Above : Giorgio Carduro as Enrico and John Longmuir as Arturo with the Opera Australia chorus. Photo: Prudence Upton Featured image : Jessica Pratt as Lucia and Michael Fabiano as Edgardo. Photo credit: Prudence Upton.
Opera Australia’s current production of the Italian opera Lucia di Lammermoor by Donizetti is a focussed and brooding affair. It is a triumph of the genre’s potential for tension and emotional tortures packaged in a visual, vocal and atmospheric spectacle. This is a co-production with Houston Grand Opera, where it was first performed in 2011, and Teatro La Fenice. The opera is performed in a revival production with hypnotic tableaux and a rich musical interaction between orchestra and powerhouse voices.
It is a dark and dramatically delectable serving up of Donizetti’s streamlined retelling of the grisly tale of feuding Scottish clans and a manipulated female caught in the centre of family machinations. Such ominous themes and tales are taken from Sir Walter Scott’s novel ‘The Bride of Lammermoor’ from 1819. Salvatore Cammarano’s opera libretto was first heard in Donizetti’s work in 1835 and are here chillingly realised on our 2018 stage.
We follow the plight of Lucia di Lammermoor or Lucy Ashton and Edgardo di Ravenswood, or the Scottish Edgar Ravenswood. They are star-crossed lovers who met by chance on the misty landscape. Despite their families’ impenetrable hatred for each other they continue to meet in secret and fall in love. When Lucy must follow instructions to save her faimily from financial ruin she marries a Lord after being told Edgardo no longer wants her. The results when this is found to be false are disastrous for her on a spectacular level.
This story has significant tensions and emotional displays. Scenes for solo, duet and full ensemble fleshing out of predicament which have made this opera an edge-of the seat event. The madness swamping Lucia at the end of the opera is indicated here from the outset with the dim murkiness and smothering clouds across the set.
As well as the powerfully dim and ominous lighting from designer Jane Cox, revival director Roger Press ensures the chorus move with dour diligence in slow processions and somewhat creepy formations as the mismatched and unforgiving natures of warring clans and a difficult environment are explored.
The momentum of Donizetti’s drama is added to with hypnotically slick processions of the chorus in mute moments across the space. Scenes of various intimacy are at times performed in front of a solid scrim dividing the stage with an alternating neat or more chaotic asymmetrical backdrop. This is just one of designer Liz Ashcroft’s effective set creations to complement her costuming contrasts between the more opulently dressed principals and sombre hues of the chorus.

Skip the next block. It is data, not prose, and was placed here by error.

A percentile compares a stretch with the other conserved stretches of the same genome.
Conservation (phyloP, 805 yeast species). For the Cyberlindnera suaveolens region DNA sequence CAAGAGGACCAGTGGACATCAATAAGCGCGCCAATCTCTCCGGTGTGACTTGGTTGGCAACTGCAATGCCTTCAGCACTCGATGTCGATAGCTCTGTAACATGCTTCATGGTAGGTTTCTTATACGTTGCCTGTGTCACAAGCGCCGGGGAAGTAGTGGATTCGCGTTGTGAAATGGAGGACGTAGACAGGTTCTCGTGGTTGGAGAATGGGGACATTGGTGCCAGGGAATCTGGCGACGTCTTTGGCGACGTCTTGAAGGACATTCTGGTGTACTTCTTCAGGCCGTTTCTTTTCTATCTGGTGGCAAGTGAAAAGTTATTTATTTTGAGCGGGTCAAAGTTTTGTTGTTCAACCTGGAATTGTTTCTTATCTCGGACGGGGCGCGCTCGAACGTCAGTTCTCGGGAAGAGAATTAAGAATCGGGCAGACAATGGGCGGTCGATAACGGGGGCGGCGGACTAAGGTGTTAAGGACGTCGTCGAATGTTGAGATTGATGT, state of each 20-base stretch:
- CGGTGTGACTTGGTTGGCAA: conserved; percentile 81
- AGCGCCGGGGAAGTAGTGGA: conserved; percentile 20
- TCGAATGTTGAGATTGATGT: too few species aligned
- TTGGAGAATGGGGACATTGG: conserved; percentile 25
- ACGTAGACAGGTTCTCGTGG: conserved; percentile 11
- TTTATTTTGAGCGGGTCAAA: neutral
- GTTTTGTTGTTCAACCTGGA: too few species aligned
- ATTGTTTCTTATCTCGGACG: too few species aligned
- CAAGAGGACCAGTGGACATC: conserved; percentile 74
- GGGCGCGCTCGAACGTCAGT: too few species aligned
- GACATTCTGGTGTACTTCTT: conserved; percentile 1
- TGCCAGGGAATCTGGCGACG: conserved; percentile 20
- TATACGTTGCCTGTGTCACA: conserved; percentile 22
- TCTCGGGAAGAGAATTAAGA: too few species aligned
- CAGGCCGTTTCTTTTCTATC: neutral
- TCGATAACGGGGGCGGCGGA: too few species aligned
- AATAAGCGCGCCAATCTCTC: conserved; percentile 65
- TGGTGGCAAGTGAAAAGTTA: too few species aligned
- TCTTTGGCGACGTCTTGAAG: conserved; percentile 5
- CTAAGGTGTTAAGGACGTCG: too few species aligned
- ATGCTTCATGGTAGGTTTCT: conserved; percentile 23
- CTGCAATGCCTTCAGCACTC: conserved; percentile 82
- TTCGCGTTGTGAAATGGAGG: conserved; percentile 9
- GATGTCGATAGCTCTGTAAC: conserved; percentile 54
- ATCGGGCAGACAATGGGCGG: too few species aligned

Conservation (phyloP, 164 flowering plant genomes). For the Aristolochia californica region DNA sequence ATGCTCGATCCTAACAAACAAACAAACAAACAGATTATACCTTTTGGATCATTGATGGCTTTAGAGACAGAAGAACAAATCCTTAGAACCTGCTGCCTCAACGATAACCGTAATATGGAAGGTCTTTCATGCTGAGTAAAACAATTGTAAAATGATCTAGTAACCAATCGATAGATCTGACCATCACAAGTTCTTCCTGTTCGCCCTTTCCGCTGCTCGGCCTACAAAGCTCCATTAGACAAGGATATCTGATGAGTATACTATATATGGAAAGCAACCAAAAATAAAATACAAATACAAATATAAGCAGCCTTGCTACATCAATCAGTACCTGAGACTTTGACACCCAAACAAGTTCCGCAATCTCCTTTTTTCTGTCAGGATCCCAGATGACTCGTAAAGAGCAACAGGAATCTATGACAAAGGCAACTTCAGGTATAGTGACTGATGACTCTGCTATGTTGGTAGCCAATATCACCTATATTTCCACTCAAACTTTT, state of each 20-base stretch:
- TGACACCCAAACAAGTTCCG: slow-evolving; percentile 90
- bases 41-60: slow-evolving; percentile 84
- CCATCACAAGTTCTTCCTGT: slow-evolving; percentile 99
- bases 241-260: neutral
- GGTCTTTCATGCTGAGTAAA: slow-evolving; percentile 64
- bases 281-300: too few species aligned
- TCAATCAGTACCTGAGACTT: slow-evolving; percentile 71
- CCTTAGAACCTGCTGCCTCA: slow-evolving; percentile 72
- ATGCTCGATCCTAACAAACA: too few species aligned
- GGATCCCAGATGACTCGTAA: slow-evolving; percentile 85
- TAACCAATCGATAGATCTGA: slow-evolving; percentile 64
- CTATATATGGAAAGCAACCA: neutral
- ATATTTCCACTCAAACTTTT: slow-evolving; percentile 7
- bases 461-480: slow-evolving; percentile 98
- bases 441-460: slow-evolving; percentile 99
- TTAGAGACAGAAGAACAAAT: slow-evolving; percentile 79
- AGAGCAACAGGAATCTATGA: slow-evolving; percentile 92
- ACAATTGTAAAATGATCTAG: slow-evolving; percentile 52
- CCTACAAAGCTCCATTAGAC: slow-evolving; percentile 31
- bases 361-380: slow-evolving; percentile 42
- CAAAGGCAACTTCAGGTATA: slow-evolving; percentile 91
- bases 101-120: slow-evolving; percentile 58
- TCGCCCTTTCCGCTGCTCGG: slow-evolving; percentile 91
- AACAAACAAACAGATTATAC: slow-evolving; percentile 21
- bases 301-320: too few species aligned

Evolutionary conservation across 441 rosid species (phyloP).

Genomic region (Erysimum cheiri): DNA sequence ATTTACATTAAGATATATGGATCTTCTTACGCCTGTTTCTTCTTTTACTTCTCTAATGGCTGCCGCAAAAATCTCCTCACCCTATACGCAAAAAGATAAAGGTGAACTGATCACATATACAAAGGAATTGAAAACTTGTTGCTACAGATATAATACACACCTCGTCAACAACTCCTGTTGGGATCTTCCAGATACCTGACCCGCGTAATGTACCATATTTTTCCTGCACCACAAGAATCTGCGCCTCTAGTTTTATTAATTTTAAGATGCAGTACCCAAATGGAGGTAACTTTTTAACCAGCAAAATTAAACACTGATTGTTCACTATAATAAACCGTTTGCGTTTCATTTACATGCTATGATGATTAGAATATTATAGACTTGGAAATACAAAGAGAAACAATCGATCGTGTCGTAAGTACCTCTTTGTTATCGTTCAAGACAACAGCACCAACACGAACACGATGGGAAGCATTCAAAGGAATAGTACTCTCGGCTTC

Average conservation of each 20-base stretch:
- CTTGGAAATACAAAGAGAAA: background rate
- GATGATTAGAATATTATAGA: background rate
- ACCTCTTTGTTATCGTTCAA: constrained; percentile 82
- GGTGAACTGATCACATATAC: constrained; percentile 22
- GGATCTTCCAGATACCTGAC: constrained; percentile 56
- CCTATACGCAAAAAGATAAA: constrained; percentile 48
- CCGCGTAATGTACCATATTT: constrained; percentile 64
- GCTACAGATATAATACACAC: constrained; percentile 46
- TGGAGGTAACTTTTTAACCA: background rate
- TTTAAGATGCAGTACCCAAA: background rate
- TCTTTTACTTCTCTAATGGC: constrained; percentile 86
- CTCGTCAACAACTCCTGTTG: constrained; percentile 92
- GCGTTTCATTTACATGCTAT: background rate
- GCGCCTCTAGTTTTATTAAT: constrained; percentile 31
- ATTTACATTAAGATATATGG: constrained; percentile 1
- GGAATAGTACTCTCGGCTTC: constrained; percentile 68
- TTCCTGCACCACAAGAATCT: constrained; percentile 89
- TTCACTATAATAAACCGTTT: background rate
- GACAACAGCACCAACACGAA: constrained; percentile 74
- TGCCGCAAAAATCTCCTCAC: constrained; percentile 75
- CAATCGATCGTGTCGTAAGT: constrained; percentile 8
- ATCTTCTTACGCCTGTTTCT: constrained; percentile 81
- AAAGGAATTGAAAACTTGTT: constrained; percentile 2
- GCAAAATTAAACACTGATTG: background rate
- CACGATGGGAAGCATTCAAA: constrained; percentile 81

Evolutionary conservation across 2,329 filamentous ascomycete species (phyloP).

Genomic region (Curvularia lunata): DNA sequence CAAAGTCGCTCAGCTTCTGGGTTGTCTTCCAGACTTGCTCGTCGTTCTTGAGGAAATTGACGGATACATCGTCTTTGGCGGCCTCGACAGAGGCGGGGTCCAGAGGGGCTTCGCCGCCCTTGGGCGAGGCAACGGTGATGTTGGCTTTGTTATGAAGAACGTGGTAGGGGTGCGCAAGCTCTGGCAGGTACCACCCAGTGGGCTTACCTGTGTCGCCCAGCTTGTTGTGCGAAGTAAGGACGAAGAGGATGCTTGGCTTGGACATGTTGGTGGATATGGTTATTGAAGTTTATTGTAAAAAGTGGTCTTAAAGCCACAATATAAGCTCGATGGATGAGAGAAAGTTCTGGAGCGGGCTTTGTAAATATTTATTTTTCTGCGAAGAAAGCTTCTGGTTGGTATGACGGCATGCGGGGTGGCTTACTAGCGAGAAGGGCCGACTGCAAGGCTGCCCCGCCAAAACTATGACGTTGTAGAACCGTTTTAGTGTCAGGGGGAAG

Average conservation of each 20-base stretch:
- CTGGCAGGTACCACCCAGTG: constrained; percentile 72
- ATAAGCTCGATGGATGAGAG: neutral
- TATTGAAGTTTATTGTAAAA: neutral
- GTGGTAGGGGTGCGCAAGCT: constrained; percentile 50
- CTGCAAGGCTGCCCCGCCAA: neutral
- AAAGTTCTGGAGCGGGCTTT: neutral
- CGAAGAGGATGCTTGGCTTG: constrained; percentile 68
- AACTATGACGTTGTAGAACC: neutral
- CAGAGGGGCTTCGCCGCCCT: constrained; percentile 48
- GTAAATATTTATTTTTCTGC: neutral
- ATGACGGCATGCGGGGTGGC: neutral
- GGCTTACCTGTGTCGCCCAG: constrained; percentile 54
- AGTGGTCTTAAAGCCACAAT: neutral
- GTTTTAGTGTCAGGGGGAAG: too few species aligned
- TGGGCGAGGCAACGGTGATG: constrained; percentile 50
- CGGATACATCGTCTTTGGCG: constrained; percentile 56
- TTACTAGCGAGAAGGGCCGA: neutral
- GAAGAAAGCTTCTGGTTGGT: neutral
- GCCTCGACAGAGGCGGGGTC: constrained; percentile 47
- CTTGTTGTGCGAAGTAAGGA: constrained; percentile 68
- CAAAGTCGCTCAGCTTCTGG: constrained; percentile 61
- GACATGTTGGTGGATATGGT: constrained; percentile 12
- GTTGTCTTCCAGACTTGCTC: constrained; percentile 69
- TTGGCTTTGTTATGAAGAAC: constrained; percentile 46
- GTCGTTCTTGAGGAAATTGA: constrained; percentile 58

Conductor Carlo Montanaro leads the Opera Australia Orchestra in a fluid mixture of hushed sympathetic accompaniment as well as much more full playing where the drama of the vocalist’s lines and Donizetti’s music and intertwined on an exciting similar level. Musical textures where emphatic instrumental motives interject in key scenes also keep the musical event varied and headed keenly towards the terrible conclusion.
Above: Jessica Pratt in the ‘mad scene’ from Act Three. Photo credit : Prudence Upton.
A great Lucia with coloratura fireworks in the mad scene is needed for a satisfying performance of this opera. Audiences in Australia have enjoyed a fine history in this regard including the role being a favourite of Dame Joan Sutherland. Jessica Pratt brings her international success in this role to Sydney, complete with fine stage presence and a powerhouse voice delivering dramatic strength right through to the top register as well as amazing dfacility in the virtuosic flute-like coloratura filigree of the mad scene.
Hers is a Lucia whose chemistry with Michael Fabiano’s Edgardo is sizzling. Vocally they are well matched and their acting as well as movement is always believable. Their moving performance of the duet ‘Sulla tomba che rinserra’ early in the story is contrasted well with the tragedy of Edgardo’s later bitter and violent exchanges. Fabiano’s Act Three aria ‘Tombe degli avi miei’ is a stellar moment for this singer and one of the many moments showcasing his voice and dramatic prowess.
Jan Ede is well characterised and in good voice as Lucia’s maid Alisa, chasing the murderess about the bloody stage in the third act. Lucia’s brother is presented with great desperation, severity and consistent vocal intensity by Giorgio Carduro. In arguably the finest outfit for a male principal, John Longmuir is a suitably dressed and admirably sung Lord Bucklaw. The sextet that ends Act Two benefits from the expert vocal work of these cast members.
This is a fresh production and satisfying promotion the realism and theatricality possible from a night at the opera. There is nothing misty and cold about the range of talent placed here in a somewhat timeless yet appropriate and challenging visual and musical entertainment.